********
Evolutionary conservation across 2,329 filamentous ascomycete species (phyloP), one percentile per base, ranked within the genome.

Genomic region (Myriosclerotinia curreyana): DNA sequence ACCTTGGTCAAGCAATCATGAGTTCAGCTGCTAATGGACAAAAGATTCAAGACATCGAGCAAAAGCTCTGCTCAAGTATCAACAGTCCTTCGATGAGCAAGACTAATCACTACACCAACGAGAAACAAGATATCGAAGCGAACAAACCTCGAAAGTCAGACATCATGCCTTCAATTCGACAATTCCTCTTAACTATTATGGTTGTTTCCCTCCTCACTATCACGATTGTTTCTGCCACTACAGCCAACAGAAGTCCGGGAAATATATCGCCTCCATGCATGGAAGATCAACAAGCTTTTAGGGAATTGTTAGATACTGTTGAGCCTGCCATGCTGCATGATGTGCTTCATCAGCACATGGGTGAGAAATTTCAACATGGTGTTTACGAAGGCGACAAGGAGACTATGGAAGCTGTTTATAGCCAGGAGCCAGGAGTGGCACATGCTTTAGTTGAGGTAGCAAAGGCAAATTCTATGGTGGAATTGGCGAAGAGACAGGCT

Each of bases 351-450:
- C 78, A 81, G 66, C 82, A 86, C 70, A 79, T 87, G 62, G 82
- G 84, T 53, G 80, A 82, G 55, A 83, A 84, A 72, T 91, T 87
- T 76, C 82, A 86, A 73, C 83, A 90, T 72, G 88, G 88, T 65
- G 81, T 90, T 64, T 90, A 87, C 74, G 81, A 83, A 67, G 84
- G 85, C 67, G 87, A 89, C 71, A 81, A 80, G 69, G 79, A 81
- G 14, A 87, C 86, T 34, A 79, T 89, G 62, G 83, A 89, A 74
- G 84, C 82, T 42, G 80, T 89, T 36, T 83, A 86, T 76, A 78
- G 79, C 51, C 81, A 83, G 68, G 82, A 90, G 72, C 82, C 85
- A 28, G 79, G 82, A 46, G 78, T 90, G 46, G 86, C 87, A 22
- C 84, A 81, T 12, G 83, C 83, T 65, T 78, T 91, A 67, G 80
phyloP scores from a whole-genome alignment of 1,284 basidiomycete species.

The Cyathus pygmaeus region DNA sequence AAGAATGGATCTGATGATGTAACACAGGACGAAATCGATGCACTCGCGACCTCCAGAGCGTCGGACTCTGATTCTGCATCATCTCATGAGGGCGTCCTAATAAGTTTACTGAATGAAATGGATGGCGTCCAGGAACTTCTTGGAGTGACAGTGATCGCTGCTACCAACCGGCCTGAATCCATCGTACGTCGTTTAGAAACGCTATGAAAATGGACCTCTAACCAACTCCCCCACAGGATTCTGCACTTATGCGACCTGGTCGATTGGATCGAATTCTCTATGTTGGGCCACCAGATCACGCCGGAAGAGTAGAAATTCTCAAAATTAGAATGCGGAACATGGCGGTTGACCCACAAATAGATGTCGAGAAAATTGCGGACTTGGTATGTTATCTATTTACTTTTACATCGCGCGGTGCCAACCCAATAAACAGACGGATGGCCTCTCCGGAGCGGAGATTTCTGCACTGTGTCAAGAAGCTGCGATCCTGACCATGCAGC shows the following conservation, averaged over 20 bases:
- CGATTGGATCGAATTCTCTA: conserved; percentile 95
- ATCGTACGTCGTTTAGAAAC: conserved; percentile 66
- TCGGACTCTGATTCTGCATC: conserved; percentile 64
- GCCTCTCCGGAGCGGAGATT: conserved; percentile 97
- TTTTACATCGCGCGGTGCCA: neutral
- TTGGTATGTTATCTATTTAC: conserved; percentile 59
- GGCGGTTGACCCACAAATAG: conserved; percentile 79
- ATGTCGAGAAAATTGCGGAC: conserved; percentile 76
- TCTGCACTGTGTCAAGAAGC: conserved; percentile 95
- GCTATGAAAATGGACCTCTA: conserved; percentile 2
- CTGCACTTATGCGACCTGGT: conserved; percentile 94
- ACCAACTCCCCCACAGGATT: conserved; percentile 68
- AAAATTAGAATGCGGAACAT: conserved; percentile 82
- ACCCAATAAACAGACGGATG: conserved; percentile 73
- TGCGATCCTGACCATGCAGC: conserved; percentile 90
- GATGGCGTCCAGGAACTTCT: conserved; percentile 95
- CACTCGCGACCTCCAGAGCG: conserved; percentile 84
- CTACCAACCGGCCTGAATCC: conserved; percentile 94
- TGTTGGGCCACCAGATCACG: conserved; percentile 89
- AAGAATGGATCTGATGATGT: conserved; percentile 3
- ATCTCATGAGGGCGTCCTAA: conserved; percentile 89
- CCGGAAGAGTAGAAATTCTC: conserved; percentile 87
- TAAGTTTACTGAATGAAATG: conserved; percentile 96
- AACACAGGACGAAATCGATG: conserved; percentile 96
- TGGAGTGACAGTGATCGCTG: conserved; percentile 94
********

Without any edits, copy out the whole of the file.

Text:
Evolutionary conservation across 2,329 filamentous ascomycete species (phyloP), one percentile per base, ranked within the genome.

Genomic region (Myriosclerotinia curreyana): DNA sequence ACCTTGGTCAAGCAATCATGAGTTCAGCTGCTAATGGACAAAAGATTCAAGACATCGAGCAAAAGCTCTGCTCAAGTATCAACAGTCCTTCGATGAGCAAGACTAATCACTACACCAACGAGAAACAAGATATCGAAGCGAACAAACCTCGAAAGTCAGACATCATGCCTTCAATTCGACAATTCCTCTTAACTATTATGGTTGTTTCCCTCCTCACTATCACGATTGTTTCTGCCACTACAGCCAACAGAAGTCCGGGAAATATATCGCCTCCATGCATGGAAGATCAACAAGCTTTTAGGGAATTGTTAGATACTGTTGAGCCTGCCATGCTGCATGATGTGCTTCATCAGCACATGGGTGAGAAATTTCAACATGGTGTTTACGAAGGCGACAAGGAGACTATGGAAGCTGTTTATAGCCAGGAGCCAGGAGTGGCACATGCTTTAGTTGAGGTAGCAAAGGCAAATTCTATGGTGGAATTGGCGAAGAGACAGGCT

Each of bases 351-450:
- C 78, A 81, G 66, C 82, A 86, C 70, A 79, T 87, G 62, G 82
- G 84, T 53, G 80, A 82, G 55, A 83, A 84, A 72, T 91, T 87
- T 76, C 82, A 86, A 73, C 83, A 90, T 72, G 88, G 88, T 65
- G 81, T 90, T 64, T 90, A 87, C 74, G 81, A 83, A 67, G 84
- G 85, C 67, G 87, A 89, C 71, A 81, A 80, G 69, G 79, A 81
- G 14, A 87, C 86, T 34, A 79, T 89, G 62, G 83, A 89, A 74
- G 84, C 82, T 42, G 80, T 89, T 36, T 83, A 86, T 76, A 78
- G 79, C 51, C 81, A 83, G 68, G 82, A 90, G 72, C 82, C 85
- A 28, G 79, G 82, A 46, G 78, T 90, G 46, G 86, C 87, A 22
- C 84, A 81, T 12, G 83, C 83, T 65, T 78, T 91, A 67, G 80
phyloP scores from a whole-genome alignment of 1,284 basidiomycete species.

The Cyathus pygmaeus region DNA sequence AAGAATGGATCTGATGATGTAACACAGGACGAAATCGATGCACTCGCGACCTCCAGAGCGTCGGACTCTGATTCTGCATCATCTCATGAGGGCGTCCTAATAAGTTTACTGAATGAAATGGATGGCGTCCAGGAACTTCTTGGAGTGACAGTGATCGCTGCTACCAACCGGCCTGAATCCATCGTACGTCGTTTAGAAACGCTATGAAAATGGACCTCTAACCAACTCCCCCACAGGATTCTGCACTTATGCGACCTGGTCGATTGGATCGAATTCTCTATGTTGGGCCACCAGATCACGCCGGAAGAGTAGAAATTCTCAAAATTAGAATGCGGAACATGGCGGTTGACCCACAAATAGATGTCGAGAAAATTGCGGACTTGGTATGTTATCTATTTACTTTTACATCGCGCGGTGCCAACCCAATAAACAGACGGATGGCCTCTCCGGAGCGGAGATTTCTGCACTGTGTCAAGAAGCTGCGATCCTGACCATGCAGC shows the following conservation, averaged over 20 bases:
- CGATTGGATCGAATTCTCTA: conserved; percentile 95
- ATCGTACGTCGTTTAGAAAC: conserved; percentile 66
- TCGGACTCTGATTCTGCATC: conserved; percentile 64
- GCCTCTCCGGAGCGGAGATT: conserved; percentile 97
- TTTTACATCGCGCGGTGCCA: neutral
- TTGGTATGTTATCTATTTAC: conserved; percentile 59
- GGCGGTTGACCCACAAATAG: conserved; percentile 79
- ATGTCGAGAAAATTGCGGAC: conserved; percentile 76
- TCTGCACTGTGTCAAGAAGC: conserved; percentile 95
- GCTATGAAAATGGACCTCTA: conserved; percentile 2
- CTGCACTTATGCGACCTGGT: conserved; percentile 94
- ACCAACTCCCCCACAGGATT: conserved; percentile 68
- AAAATTAGAATGCGGAACAT: conserved; percentile 82
- ACCCAATAAACAGACGGATG: conserved; percentile 73
- TGCGATCCTGACCATGCAGC: conserved; percentile 90
- GATGGCGTCCAGGAACTTCT: conserved; percentile 95
- CACTCGCGACCTCCAGAGCG: conserved; percentile 84
- CTACCAACCGGCCTGAATCC: conserved; percentile 94
- TGTTGGGCCACCAGATCACG: conserved; percentile 89
- AAGAATGGATCTGATGATGT: conserved; percentile 3
- ATCTCATGAGGGCGTCCTAA: conserved; percentile 89
- CCGGAAGAGTAGAAATTCTC: conserved; percentile 87
- TAAGTTTACTGAATGAAATG: conserved; percentile 96
- AACACAGGACGAAATCGATG: conserved; percentile 96
- TGGAGTGACAGTGATCGCTG: conserved; percentile 94